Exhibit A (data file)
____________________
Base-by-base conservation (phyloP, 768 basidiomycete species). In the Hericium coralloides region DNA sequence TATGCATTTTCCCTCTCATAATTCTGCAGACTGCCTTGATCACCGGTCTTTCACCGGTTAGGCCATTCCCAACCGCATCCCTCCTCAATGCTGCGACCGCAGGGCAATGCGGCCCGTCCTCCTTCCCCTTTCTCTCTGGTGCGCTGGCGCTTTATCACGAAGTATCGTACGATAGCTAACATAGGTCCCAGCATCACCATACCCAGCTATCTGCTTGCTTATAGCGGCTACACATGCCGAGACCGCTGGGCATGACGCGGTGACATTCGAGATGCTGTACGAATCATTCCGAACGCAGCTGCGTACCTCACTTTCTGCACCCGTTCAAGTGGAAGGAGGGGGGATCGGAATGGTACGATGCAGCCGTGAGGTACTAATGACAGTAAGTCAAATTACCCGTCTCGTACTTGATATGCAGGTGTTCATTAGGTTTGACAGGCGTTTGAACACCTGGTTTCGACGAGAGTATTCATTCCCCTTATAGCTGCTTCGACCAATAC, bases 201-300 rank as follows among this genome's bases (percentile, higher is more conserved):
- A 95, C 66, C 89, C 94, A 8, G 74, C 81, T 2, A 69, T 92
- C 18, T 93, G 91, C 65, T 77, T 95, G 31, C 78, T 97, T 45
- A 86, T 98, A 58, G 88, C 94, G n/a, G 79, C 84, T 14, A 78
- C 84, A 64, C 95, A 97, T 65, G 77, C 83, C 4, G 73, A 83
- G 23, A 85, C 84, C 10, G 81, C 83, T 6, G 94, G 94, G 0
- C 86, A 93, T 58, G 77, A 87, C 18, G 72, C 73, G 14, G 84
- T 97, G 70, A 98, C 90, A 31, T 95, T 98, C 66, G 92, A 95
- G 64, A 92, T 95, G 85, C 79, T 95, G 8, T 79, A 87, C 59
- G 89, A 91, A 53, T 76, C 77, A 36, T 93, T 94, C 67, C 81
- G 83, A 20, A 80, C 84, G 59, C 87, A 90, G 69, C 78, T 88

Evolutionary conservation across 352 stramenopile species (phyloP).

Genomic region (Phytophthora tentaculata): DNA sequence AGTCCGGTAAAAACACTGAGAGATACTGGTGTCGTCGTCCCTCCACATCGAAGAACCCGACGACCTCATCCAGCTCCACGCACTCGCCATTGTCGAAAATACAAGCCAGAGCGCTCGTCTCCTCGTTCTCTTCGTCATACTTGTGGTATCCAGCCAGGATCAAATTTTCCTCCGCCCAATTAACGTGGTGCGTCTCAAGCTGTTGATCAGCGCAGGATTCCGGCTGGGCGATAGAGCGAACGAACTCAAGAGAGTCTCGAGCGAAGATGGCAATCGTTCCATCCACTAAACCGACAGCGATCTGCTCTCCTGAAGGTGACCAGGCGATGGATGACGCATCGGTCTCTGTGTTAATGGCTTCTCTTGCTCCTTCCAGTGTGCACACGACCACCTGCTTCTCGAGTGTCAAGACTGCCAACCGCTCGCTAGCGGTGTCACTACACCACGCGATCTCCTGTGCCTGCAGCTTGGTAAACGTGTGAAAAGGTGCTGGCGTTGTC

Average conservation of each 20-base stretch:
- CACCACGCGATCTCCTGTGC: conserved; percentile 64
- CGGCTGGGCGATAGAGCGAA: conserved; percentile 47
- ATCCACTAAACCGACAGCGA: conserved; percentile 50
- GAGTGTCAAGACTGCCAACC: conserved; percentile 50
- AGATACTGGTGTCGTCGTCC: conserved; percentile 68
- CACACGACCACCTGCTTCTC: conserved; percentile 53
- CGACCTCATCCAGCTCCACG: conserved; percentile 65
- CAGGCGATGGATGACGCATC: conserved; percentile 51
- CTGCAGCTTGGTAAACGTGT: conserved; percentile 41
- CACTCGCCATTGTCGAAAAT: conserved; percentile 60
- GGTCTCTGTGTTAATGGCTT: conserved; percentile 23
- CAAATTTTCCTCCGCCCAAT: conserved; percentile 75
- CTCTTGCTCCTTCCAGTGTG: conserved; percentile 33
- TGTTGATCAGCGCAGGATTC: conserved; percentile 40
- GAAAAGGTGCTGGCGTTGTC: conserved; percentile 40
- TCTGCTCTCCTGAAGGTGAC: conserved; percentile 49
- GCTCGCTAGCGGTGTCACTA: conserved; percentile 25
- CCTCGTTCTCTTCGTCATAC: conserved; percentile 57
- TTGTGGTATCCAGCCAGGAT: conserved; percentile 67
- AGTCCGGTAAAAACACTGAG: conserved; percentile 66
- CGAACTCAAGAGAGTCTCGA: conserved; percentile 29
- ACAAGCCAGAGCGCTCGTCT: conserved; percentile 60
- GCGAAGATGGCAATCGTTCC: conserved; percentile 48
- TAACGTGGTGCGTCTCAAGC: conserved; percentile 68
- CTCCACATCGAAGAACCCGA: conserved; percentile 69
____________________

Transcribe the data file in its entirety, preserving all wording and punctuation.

Base-by-base conservation (phyloP, 768 basidiomycete species). In the Hericium coralloides region DNA sequence TATGCATTTTCCCTCTCATAATTCTGCAGACTGCCTTGATCACCGGTCTTTCACCGGTTAGGCCATTCCCAACCGCATCCCTCCTCAATGCTGCGACCGCAGGGCAATGCGGCCCGTCCTCCTTCCCCTTTCTCTCTGGTGCGCTGGCGCTTTATCACGAAGTATCGTACGATAGCTAACATAGGTCCCAGCATCACCATACCCAGCTATCTGCTTGCTTATAGCGGCTACACATGCCGAGACCGCTGGGCATGACGCGGTGACATTCGAGATGCTGTACGAATCATTCCGAACGCAGCTGCGTACCTCACTTTCTGCACCCGTTCAAGTGGAAGGAGGGGGGATCGGAATGGTACGATGCAGCCGTGAGGTACTAATGACAGTAAGTCAAATTACCCGTCTCGTACTTGATATGCAGGTGTTCATTAGGTTTGACAGGCGTTTGAACACCTGGTTTCGACGAGAGTATTCATTCCCCTTATAGCTGCTTCGACCAATAC, bases 201-300 rank as follows among this genome's bases (percentile, higher is more conserved):
- A 95, C 66, C 89, C 94, A 8, G 74, C 81, T 2, A 69, T 92
- C 18, T 93, G 91, C 65, T 77, T 95, G 31, C 78, T 97, T 45
- A 86, T 98, A 58, G 88, C 94, G n/a, G 79, C 84, T 14, A 78
- C 84, A 64, C 95, A 97, T 65, G 77, C 83, C 4, G 73, A 83
- G 23, A 85, C 84, C 10, G 81, C 83, T 6, G 94, G 94, G 0
- C 86, A 93, T 58, G 77, A 87, C 18, G 72, C 73, G 14, G 84
- T 97, G 70, A 98, C 90, A 31, T 95, T 98, C 66, G 92, A 95
- G 64, A 92, T 95, G 85, C 79, T 95, G 8, T 79, A 87, C 59
- G 89, A 91, A 53, T 76, C 77, A 36, T 93, T 94, C 67, C 81
- G 83, A 20, A 80, C 84, G 59, C 87, A 90, G 69, C 78, T 88

Evolutionary conservation across 352 stramenopile species (phyloP).

Genomic region (Phytophthora tentaculata): DNA sequence AGTCCGGTAAAAACACTGAGAGATACTGGTGTCGTCGTCCCTCCACATCGAAGAACCCGACGACCTCATCCAGCTCCACGCACTCGCCATTGTCGAAAATACAAGCCAGAGCGCTCGTCTCCTCGTTCTCTTCGTCATACTTGTGGTATCCAGCCAGGATCAAATTTTCCTCCGCCCAATTAACGTGGTGCGTCTCAAGCTGTTGATCAGCGCAGGATTCCGGCTGGGCGATAGAGCGAACGAACTCAAGAGAGTCTCGAGCGAAGATGGCAATCGTTCCATCCACTAAACCGACAGCGATCTGCTCTCCTGAAGGTGACCAGGCGATGGATGACGCATCGGTCTCTGTGTTAATGGCTTCTCTTGCTCCTTCCAGTGTGCACACGACCACCTGCTTCTCGAGTGTCAAGACTGCCAACCGCTCGCTAGCGGTGTCACTACACCACGCGATCTCCTGTGCCTGCAGCTTGGTAAACGTGTGAAAAGGTGCTGGCGTTGTC

Average conservation of each 20-base stretch:
- CACCACGCGATCTCCTGTGC: conserved; percentile 64
- CGGCTGGGCGATAGAGCGAA: conserved; percentile 47
- ATCCACTAAACCGACAGCGA: conserved; percentile 50
- GAGTGTCAAGACTGCCAACC: conserved; percentile 50
- AGATACTGGTGTCGTCGTCC: conserved; percentile 68
- CACACGACCACCTGCTTCTC: conserved; percentile 53
- CGACCTCATCCAGCTCCACG: conserved; percentile 65
- CAGGCGATGGATGACGCATC: conserved; percentile 51
- CTGCAGCTTGGTAAACGTGT: conserved; percentile 41
- CACTCGCCATTGTCGAAAAT: conserved; percentile 60
- GGTCTCTGTGTTAATGGCTT: conserved; percentile 23
- CAAATTTTCCTCCGCCCAAT: conserved; percentile 75
- CTCTTGCTCCTTCCAGTGTG: conserved; percentile 33
- TGTTGATCAGCGCAGGATTC: conserved; percentile 40
- GAAAAGGTGCTGGCGTTGTC: conserved; percentile 40
- TCTGCTCTCCTGAAGGTGAC: conserved; percentile 49
- GCTCGCTAGCGGTGTCACTA: conserved; percentile 25
- CCTCGTTCTCTTCGTCATAC: conserved; percentile 57
- TTGTGGTATCCAGCCAGGAT: conserved; percentile 67
- AGTCCGGTAAAAACACTGAG: conserved; percentile 66
- CGAACTCAAGAGAGTCTCGA: conserved; percentile 29
- ACAAGCCAGAGCGCTCGTCT: conserved; percentile 60
- GCGAAGATGGCAATCGTTCC: conserved; percentile 48
- TAACGTGGTGCGTCTCAAGC: conserved; percentile 68
- CTCCACATCGAAGAACCCGA: conserved; percentile 69